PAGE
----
pagation of the Gospel, to inquire concerning the worthiness or fitness of persons,

Matt. x. 11.

and accordingly to make more close applications to them: Into what city or village ye enter, inquire who therein is worthy; and entering in abide there. Of this proceeding we have a notable instance in Cornelius, who, for his honest piety (correspondent to the proportion of knowledge vouchsafed him), was so acceptable to GOD, that in regard thereto he obtained from Him the revelation of truth in a peculiar and extraordinary manner. And St. Paul was another most remarkable example thereof; who for the like reason was so wonderfully called, as himself intimates, describing himself to have been nλwrig Oɛov, zealously affected toward God, according to the righteousness in the law, blameless; one that had continually behaved himself in all good conscience toward God, who, even in the persecution of GOD's truth, did proceed with an honest meaning, and according to his conscience, for which cause he saith, that GOD had mercy on him; foreseeing how willingly he would embrace the truth, and how earnestly promote it. We may also observe how, in the Acts of the Apostles, the HOLY SPIRIT commonly directed the Apostles to such places where a competent number of people were well disposed to receive the truth; who were εὔθετοι εἰς τὴν βασιλείαν τοῦ Θεοῦ, well disposed to the Kingdom of Heaven, and consequently by Gob's foresight (τεταγμένοι εἰς ζωὴν αἰώνιον) ordained to have the word of eternal life, (the rò σwrýρiov Aεou, as it is in a parallel place called) discovered to them; such people as the Bereans, men ingenuous and tractable; who consequently entertained the word μerà táons рolvμiag, with all promptitude and alacrity. To such persons GOD sometimes by extraordinary revelation directed the Apostles to preach; as to the Corinthians, in respect to whom the LORD spake to St. Paul in a vision, saying, Fear not, but speak, and be not silent; for I am with thee, because ñoλùç ¿orí μoi λaòç, there is for me much people in this city; much people whom I see disposed to comply with my truth. So in behalf of the Macedonians, ἀνήρ τις Μακεδών, a certain man of Macedonia, was in a vision seen to St. Paul, exhorting him and saying, Passing into Macedonia, help us. Thus, on that hand, doth God take special care that His Truth be manifested to such as are fitly qualified to embrace it, and use it well. Thus is GOD ready to make good that answer of Ponthinus (Bishop of Lyons, and immediate successor to St. Irenæus) to the prefect, who asking him Who was the Christians' God? was answered, 'Eàv ýç ãžios, yvwoy, If thou be worthy thou shalt know; thus, as the wise man divinely saith, the divine Wisdom, džiovs avτns περιέρχεται ζητοῦσα, gouth about seeking such as are worthy of her; sheweth herself favourable unto them in their ways, and meeteth them in every thought.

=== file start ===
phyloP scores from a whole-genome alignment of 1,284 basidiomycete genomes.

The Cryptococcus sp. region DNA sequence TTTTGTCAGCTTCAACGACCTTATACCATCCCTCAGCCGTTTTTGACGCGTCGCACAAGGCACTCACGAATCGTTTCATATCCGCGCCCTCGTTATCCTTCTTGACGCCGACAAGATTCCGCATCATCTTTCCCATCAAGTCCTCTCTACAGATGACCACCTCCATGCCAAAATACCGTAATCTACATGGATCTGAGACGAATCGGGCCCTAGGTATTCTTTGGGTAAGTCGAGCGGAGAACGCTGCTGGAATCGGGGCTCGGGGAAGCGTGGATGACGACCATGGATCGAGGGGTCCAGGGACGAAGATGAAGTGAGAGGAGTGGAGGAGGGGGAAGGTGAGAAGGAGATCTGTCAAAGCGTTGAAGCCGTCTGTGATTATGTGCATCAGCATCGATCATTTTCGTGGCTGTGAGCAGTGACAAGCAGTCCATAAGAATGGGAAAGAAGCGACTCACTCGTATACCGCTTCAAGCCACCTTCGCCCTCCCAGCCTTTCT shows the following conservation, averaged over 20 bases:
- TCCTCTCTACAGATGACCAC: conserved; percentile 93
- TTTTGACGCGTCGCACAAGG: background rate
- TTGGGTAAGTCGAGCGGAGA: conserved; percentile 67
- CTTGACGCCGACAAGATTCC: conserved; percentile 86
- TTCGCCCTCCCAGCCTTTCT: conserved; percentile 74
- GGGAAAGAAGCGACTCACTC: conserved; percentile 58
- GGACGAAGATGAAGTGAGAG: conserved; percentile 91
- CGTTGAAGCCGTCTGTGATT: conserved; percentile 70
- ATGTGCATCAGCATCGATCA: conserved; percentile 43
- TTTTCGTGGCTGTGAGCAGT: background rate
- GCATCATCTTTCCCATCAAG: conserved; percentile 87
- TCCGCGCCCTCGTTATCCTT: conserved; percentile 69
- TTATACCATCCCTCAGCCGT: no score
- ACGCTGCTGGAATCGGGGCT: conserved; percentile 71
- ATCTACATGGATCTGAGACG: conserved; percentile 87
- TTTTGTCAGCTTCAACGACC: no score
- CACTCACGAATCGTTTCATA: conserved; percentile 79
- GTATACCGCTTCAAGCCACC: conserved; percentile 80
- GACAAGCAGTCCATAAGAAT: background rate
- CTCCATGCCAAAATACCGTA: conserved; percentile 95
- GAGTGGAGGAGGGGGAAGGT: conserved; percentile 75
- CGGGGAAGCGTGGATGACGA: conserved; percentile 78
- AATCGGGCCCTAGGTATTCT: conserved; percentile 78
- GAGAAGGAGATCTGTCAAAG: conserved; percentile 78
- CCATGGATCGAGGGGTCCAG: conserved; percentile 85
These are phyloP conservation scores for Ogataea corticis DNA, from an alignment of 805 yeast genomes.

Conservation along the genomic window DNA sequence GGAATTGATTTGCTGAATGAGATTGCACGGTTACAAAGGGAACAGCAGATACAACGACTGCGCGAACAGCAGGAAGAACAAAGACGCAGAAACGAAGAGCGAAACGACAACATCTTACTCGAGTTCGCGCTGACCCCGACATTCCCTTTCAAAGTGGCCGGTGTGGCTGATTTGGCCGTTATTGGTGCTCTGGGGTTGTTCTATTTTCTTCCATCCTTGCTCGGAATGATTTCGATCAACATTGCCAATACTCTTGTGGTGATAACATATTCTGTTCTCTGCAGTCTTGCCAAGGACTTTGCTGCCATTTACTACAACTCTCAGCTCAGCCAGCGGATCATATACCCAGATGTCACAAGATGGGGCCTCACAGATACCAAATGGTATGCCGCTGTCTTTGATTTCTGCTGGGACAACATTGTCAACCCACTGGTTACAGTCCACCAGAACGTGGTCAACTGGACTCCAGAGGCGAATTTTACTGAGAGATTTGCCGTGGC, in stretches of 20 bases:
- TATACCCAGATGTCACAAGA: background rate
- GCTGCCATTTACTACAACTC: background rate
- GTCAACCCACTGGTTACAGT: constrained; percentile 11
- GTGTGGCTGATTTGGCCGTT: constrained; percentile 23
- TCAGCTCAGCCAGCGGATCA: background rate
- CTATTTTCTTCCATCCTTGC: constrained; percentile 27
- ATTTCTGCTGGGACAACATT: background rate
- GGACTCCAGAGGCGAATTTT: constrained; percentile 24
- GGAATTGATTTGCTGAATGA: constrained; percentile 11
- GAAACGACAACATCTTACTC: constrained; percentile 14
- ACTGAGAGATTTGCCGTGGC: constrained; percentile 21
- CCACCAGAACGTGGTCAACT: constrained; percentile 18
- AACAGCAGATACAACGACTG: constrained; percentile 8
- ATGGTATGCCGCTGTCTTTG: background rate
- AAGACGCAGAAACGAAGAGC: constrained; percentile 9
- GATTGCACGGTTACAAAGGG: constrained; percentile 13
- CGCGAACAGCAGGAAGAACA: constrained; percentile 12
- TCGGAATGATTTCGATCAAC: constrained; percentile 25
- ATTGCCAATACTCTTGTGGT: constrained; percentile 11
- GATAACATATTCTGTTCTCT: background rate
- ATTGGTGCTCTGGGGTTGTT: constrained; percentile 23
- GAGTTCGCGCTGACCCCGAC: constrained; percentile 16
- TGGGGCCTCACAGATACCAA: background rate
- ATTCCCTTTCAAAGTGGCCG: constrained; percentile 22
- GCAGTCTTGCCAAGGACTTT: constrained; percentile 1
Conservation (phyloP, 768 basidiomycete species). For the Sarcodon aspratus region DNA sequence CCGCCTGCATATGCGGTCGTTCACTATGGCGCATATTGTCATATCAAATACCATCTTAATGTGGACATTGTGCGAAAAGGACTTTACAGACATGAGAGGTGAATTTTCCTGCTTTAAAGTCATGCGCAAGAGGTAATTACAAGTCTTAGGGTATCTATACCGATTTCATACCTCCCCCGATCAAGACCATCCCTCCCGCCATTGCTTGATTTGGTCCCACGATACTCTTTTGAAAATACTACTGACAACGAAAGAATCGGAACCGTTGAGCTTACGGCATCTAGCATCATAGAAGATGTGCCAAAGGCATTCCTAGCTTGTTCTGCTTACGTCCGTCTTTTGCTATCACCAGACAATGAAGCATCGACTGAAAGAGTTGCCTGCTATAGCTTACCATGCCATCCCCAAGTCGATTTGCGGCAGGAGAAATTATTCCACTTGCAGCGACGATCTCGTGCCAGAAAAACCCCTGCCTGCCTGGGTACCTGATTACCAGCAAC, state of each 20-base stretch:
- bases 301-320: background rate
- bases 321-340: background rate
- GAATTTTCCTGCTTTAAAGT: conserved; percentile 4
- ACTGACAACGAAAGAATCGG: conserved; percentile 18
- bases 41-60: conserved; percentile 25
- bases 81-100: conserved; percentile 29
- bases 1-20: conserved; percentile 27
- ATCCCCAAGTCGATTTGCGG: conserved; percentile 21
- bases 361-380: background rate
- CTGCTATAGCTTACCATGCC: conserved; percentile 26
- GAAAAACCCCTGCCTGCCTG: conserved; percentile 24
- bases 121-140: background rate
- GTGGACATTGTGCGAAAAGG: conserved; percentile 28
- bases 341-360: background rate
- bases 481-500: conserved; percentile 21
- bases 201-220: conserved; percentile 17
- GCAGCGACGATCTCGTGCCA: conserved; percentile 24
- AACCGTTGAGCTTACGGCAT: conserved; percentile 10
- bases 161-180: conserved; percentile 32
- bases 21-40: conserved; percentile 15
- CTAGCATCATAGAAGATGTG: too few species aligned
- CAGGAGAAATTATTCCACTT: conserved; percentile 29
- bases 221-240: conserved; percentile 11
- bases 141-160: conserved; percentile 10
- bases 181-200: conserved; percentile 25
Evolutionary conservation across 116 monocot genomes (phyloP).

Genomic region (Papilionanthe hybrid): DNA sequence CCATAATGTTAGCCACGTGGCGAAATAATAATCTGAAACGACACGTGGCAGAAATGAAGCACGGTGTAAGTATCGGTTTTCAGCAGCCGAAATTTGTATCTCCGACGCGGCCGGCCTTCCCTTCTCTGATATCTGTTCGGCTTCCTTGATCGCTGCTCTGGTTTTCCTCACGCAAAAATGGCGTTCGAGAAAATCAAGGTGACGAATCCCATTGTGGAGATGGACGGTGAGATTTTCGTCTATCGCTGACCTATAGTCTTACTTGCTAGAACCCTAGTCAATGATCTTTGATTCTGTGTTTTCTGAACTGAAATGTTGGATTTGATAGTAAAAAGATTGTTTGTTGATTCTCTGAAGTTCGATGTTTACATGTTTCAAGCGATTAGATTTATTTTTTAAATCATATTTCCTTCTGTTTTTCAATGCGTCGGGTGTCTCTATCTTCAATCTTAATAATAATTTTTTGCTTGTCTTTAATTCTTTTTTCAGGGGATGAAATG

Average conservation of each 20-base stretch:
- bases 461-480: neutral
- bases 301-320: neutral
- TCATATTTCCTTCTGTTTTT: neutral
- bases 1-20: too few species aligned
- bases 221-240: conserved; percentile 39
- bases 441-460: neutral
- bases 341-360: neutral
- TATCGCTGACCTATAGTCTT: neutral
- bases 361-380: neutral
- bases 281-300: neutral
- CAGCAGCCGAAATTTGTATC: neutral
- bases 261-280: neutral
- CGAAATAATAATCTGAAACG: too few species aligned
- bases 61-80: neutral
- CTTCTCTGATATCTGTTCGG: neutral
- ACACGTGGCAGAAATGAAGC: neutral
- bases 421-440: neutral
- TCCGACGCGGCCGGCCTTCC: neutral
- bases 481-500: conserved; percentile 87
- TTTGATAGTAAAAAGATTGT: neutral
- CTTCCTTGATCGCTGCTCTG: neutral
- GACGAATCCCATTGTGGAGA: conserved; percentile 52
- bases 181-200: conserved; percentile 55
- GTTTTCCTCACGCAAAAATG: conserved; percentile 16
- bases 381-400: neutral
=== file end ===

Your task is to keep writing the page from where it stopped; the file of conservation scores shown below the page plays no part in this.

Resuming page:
Acts xviii. 9, 10.

Acts xvi. 9.

Euseb. v. 1.

Wisd. vi. 16.

"And on the other hand, that GOD withholds the special discoveries of His

Acts xxii. 3.

- xxiii. 1, πεπολίτευμαι.

Phil. iii. 6.
Acts xxvi. 9.
Gal. i. 14.

Acts xxvi.

1 Tim. i. 3. Luke ix. 62. Acts xiii. 48. - xvii. 11.

xxviii. 28.